Document shows church once stood on site where remains found

JACKSONVILLE, Fla. – A church once stood on one of two Northside sites where skeletal remains were unearthed last week, according to a document.

The Jacksonville Sheriff’s Office said Thursday that it had recovered remains of multiple people at a highway construction site near Main Street at the Interstate 295 overpass and on private property on Eastport Road where crews were recovering fill dirt for the project.

According to the city, “Eastport appears to be the name given to the area where the recent bodies were discovered.”

A plot map shows roads in that location. The area was also called Pollywood and a small African American community was there.

The city says Pollywood and Eastport are likely the same area. A document connected to the Eastport site explains that there was once a church -- named the Wesley Chapel African Methodist Episcopal Zion Church -- on the site.

The document even has directions on how to locate the church: “U.S. Highway #17, 4 miles north turn on Eastport Road, 1 1/2 miles turn left, Pollywood, Jacksonville, Duval County.”

The document describes the building as “Meeting-house type, frame building erected and dedicated 1917. Since remodeled into a residence. First settled, and only, pastor, Rev. W.W. Spann, 1917-1922, address unknown.”

Last Thursday, when News4Jax met with Duval County Property Appraiser Jerry Holland to learn more about the land off Eastport Road, he and his staff pulled up plot maps of the land that date back to the 1850s.

The property is zoned timberland. It used to be owned by the St. Regis Paper Company, which bought it from the Broward family. The Browards made their fortune on timber and owned the land for more than 100 years.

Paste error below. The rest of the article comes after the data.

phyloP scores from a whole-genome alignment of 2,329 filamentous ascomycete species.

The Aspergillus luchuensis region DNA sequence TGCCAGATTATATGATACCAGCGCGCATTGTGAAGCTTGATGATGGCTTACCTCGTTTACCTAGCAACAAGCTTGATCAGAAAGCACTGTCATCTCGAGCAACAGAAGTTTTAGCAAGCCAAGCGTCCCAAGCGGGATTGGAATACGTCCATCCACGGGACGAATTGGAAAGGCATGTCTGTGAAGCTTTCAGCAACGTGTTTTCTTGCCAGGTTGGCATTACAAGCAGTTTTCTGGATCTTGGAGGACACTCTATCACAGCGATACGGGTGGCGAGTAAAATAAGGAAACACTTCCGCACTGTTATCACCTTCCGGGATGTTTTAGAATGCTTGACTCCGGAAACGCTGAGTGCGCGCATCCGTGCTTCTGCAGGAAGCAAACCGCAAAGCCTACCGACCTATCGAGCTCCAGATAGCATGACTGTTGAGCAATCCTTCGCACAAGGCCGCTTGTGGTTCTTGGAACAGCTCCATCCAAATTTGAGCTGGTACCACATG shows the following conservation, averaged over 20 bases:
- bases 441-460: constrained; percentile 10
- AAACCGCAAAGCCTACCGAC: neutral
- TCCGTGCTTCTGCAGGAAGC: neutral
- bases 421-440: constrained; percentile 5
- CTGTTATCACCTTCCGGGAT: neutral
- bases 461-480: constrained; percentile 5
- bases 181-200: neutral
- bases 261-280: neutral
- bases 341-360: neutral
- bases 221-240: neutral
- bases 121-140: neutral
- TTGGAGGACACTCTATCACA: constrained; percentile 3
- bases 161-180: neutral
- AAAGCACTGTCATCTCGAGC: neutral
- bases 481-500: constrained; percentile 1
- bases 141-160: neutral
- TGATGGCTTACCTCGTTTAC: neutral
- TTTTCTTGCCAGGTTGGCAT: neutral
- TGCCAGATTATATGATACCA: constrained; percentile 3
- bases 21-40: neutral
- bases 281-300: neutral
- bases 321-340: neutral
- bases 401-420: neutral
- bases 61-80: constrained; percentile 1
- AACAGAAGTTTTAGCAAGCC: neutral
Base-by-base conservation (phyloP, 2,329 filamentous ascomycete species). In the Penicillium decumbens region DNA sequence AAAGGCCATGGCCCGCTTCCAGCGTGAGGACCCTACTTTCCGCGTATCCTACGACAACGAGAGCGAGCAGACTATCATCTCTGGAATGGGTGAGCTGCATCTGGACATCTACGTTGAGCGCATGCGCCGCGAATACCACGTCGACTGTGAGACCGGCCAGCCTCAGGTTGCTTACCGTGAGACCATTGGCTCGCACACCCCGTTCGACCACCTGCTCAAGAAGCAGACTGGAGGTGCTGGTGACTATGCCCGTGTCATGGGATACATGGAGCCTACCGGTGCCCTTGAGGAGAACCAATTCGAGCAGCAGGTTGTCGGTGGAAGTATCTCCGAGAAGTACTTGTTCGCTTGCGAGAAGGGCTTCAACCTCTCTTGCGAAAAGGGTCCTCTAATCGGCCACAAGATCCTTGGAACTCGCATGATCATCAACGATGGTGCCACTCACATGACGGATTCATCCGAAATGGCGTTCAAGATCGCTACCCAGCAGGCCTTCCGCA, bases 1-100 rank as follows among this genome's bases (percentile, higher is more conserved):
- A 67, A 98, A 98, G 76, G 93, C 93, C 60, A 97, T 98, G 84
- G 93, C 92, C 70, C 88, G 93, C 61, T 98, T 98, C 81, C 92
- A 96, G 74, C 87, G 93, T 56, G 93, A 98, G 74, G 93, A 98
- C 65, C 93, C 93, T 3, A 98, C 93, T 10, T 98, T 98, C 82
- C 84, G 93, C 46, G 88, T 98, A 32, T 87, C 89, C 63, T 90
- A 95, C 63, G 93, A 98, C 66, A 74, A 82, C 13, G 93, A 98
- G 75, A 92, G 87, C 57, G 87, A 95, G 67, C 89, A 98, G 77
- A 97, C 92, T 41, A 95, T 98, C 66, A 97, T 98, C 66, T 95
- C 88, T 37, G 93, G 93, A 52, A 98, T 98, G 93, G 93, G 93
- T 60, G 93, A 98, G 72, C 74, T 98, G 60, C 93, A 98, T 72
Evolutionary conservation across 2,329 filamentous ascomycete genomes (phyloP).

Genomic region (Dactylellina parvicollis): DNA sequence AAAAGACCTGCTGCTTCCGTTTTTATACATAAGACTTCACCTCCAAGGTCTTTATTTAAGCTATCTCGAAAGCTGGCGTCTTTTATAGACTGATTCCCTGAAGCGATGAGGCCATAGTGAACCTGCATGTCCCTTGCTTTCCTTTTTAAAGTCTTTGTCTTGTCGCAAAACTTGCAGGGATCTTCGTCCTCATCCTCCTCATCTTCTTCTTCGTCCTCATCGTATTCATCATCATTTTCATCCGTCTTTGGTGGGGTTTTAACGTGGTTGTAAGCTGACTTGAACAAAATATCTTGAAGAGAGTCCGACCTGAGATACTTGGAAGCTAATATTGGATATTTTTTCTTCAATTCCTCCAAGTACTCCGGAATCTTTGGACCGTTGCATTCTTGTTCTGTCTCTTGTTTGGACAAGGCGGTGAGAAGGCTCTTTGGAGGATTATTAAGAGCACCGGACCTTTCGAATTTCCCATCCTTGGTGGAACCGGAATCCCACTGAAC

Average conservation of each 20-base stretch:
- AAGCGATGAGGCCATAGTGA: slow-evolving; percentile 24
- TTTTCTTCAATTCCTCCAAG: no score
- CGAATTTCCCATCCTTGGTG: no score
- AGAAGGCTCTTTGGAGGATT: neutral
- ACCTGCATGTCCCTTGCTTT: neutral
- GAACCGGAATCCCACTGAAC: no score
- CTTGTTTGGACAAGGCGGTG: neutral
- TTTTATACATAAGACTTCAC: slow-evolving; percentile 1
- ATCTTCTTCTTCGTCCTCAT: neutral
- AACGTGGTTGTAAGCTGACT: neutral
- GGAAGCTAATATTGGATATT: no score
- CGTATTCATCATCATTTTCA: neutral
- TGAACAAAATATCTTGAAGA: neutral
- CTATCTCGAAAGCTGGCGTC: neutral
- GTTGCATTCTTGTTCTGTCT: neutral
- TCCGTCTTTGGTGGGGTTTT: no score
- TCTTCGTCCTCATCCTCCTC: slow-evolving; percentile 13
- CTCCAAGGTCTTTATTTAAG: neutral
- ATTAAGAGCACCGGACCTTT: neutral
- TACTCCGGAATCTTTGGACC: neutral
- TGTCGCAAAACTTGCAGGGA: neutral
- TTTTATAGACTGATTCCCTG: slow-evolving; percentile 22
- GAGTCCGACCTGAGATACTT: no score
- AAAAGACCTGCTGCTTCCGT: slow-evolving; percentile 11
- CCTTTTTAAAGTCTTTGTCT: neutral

The bones could possibly belong to people who worked on the land for the owner, or there is a possibility the bones predate the Broward ownership.

“It could go back even further. A lot of people in this area used prison labor, and sometimes when prisoners died, they buried them on the site. It could even go back to slave labor," Holland said.

Police announced Friday that a marked headstone was found late Thursday afternoon near one of the two Northside sites, and the Sheriff’s Office ceased investigative operations in accordance with Florida laws concerning removing a monument or disturbing a grave. Police said the headstone that excavation crews recovered had a name and military rank on it, and officers were working to track down living family members to notify them. In addition the grave marker, crews found other items consistent with burials: nails, wood, metal and handles.

There is also a petition on change.org to preserve the Eastport/Pollywood site. The petition says it “seeks to appeal to the mayor and City Council to nicely and appropriately landscape the new I-95/I-295 interchange, to name the area “Pollytown Memorial Interchange” and to place a historical marker at the location where the remains were found.” As of Monday evening, the online petition had 238 signatures.

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